If you are switching to Linux for privacy reasons, you have to check out Purism. That company sells computers running a Debian-based Linux distro called "PureOS". These machines have hardware kill-switches for the webcam, microphone, and wireless radios. Today, the company announces the 14-inch Librem 14 Linux laptop. It has a 1080p display and is powered by the hexacore Intel Core i7-10710U processor. It can be configured with up to 32GB of RAM.
Mageia isn't one of the most popular Linux-based operating systems, but it has its share of fans. The operating system is primarily a KDE affair, although GNOME and Xfce are available desktop environments too. It is a quality distro that you should check out if interested.
The last major release of Mageia was version 7, which came out nearly a year ago. Today, Mageia 8 Alpha 1 becomes available for download. Despite many Linux distributions stopping development of 32-bit variants, Mageia is apparently not giving up -- you can download a special 32-bit ISO that uses the Xfce desktop environment.
Intel's diminutive NUC bare-bones computers are quite a bit of fun. Not only are they cute and tiny, but once you add RAM and storage, they can run both Windows 10 and Linux brilliantly. Hell, I am currently running macOS on one as a "Hackintosh" (Shh! Don't tell Apple). The only knock on the NUC is that you can't really upgrade the GPU. Unless your NUC has Thunderbolt 3 and you add a pricey eGPU, you are essentially stuck with Intel's ho-hum onboard graphics.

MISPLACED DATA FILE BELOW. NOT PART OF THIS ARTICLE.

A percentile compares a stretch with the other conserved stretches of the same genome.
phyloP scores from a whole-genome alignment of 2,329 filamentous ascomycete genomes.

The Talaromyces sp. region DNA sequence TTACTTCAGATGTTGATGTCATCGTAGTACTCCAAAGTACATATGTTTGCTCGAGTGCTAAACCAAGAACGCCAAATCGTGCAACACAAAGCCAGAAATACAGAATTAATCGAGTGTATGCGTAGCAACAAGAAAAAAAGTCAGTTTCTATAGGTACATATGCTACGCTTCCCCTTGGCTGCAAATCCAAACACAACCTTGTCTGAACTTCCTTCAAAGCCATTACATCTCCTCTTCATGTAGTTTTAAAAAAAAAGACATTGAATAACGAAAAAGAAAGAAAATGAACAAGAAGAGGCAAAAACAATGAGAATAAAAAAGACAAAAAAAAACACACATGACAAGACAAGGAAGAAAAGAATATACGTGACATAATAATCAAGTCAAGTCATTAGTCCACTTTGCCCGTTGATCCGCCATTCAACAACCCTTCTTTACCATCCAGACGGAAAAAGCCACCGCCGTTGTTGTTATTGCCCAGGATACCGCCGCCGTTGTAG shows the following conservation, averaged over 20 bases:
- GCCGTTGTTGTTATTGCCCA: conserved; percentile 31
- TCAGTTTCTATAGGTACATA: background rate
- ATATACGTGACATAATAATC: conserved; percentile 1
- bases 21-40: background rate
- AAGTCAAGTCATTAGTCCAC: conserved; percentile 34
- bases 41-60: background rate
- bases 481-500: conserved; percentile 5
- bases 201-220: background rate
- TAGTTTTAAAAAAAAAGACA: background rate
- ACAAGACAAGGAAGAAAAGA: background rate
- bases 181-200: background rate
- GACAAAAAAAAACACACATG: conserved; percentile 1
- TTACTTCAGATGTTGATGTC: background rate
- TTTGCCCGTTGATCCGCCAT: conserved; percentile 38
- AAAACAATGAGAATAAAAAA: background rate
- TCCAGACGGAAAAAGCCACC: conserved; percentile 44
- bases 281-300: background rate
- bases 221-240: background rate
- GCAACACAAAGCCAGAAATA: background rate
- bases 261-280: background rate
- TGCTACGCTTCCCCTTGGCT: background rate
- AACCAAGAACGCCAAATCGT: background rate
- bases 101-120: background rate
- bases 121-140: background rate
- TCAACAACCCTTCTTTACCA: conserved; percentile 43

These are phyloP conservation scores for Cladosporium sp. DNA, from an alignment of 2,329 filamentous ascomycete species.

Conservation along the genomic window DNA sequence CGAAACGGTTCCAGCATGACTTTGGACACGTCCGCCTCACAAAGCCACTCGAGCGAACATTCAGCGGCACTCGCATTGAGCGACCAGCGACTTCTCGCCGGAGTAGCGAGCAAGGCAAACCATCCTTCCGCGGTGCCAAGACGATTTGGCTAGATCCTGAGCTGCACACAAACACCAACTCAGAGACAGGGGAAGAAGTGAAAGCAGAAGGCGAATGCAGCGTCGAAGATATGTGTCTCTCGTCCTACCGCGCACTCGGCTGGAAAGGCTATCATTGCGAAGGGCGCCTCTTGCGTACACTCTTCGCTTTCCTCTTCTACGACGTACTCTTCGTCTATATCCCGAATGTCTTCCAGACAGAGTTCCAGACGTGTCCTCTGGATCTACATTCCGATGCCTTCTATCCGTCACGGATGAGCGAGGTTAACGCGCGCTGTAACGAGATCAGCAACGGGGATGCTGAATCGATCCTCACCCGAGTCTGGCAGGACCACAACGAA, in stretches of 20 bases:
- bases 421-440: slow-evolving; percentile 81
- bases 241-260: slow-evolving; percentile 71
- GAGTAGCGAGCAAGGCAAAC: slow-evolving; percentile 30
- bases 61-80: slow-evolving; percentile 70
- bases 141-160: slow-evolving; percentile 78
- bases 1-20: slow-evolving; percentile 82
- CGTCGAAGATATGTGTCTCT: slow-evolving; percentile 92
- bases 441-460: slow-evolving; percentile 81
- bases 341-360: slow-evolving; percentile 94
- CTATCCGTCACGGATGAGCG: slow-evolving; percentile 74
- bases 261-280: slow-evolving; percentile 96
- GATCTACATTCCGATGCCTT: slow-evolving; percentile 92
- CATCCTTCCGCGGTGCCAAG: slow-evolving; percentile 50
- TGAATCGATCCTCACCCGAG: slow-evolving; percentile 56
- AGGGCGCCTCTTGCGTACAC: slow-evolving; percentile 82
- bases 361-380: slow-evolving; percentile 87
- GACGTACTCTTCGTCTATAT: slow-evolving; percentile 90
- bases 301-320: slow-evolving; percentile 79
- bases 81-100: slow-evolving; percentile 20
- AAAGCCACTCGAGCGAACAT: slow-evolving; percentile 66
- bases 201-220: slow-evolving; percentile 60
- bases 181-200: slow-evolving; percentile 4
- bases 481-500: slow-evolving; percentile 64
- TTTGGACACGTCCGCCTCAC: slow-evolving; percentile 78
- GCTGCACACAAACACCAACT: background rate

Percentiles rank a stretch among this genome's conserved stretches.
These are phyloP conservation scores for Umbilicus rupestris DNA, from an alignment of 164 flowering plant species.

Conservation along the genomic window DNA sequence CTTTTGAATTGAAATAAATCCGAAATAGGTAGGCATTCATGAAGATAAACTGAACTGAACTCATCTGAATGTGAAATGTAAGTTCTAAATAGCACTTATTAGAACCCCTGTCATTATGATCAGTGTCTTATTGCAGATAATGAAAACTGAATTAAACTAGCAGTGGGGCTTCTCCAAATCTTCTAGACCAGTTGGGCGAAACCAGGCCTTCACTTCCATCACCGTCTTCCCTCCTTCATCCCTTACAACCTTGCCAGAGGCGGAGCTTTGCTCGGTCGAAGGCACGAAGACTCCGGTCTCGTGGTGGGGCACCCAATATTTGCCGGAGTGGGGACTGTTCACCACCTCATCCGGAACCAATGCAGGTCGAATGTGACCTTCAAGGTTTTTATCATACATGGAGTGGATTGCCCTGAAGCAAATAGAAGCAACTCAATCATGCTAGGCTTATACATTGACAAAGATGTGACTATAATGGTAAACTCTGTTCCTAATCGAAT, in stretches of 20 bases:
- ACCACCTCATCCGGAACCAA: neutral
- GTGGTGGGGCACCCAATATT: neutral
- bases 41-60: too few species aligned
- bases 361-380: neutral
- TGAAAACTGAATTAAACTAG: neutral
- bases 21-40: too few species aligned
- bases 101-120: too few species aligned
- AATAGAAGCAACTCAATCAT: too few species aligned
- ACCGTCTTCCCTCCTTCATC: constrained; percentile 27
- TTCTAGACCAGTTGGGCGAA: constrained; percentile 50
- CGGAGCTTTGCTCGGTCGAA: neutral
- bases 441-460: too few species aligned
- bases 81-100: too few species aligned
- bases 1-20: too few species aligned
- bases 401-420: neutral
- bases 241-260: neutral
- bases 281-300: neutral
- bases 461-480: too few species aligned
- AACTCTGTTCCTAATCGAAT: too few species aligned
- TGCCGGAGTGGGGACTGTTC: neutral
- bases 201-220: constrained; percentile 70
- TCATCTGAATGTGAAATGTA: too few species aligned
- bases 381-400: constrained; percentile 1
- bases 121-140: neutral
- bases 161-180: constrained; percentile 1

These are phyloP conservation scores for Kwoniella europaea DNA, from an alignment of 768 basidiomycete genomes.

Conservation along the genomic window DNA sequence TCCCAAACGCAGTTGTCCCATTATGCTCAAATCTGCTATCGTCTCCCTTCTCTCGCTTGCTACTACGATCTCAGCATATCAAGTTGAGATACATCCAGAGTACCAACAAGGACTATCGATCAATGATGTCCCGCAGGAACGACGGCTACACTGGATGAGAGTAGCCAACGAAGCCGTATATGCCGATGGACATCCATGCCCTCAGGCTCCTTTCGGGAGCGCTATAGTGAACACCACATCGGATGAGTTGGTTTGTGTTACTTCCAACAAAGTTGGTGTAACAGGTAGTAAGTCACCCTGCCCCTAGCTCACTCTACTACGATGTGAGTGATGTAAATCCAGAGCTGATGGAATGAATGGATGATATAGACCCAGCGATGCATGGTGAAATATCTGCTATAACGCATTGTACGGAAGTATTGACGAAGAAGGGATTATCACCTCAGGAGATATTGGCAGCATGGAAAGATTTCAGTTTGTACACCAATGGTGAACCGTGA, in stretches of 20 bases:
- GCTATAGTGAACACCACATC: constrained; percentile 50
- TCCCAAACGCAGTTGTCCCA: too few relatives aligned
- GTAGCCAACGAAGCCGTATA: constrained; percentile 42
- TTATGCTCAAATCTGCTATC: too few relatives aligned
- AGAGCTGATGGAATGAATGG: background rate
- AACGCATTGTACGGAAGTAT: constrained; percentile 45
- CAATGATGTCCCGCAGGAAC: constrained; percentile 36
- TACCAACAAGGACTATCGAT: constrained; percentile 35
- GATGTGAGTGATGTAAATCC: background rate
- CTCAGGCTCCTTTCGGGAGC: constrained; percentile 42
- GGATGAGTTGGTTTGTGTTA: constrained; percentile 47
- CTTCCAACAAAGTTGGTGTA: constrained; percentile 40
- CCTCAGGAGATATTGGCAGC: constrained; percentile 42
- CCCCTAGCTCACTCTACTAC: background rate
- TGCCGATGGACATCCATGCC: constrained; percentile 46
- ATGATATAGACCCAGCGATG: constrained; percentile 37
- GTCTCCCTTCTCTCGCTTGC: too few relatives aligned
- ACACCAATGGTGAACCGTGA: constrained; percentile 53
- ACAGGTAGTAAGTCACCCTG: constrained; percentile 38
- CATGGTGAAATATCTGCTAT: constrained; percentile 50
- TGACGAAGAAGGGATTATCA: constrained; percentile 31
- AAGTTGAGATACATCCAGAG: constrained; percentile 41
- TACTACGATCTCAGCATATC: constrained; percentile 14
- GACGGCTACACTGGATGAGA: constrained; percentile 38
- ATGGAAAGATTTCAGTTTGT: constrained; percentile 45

With the unveiling of the "Ghost Canyon" Intel NUC 9, however, this changed. While obviously bigger than earlier NUC models, this unit can accommodate a proper gaming card from AMD or NVIDIA (if you choose to add one). You can even eventually upgrade the CPU with what Intel calls replaceable "compute elements." And now, if you have some money to spare, you can finally buy the top model of Ghost Canyon -- the drool-worthy Intel NUC 9 Extreme is available today!
We have had 64-bit processors in the mainstream for many years now, but for some reason, developers have continued to maintain 32-bit versions of operating systems. This includes Microsoft, who still supports 32-bit Windows 10 in 2020 (although the company plans to wind that down). Thankfully, many Linux distributions such as Fedora, Tails, and Linux Mint have killed off their 32-bit versions, choosing to instead focus on 64-bit.
And now, another major Linux distribution follows suit. You see, as of today, Manjaro Linux 32-bit is dead. This is a very wise move, as 32-bit computers are obsolete and maintaining a 32-bit variant of an OS is a waste of resources. Anyone that disagrees is very wrong.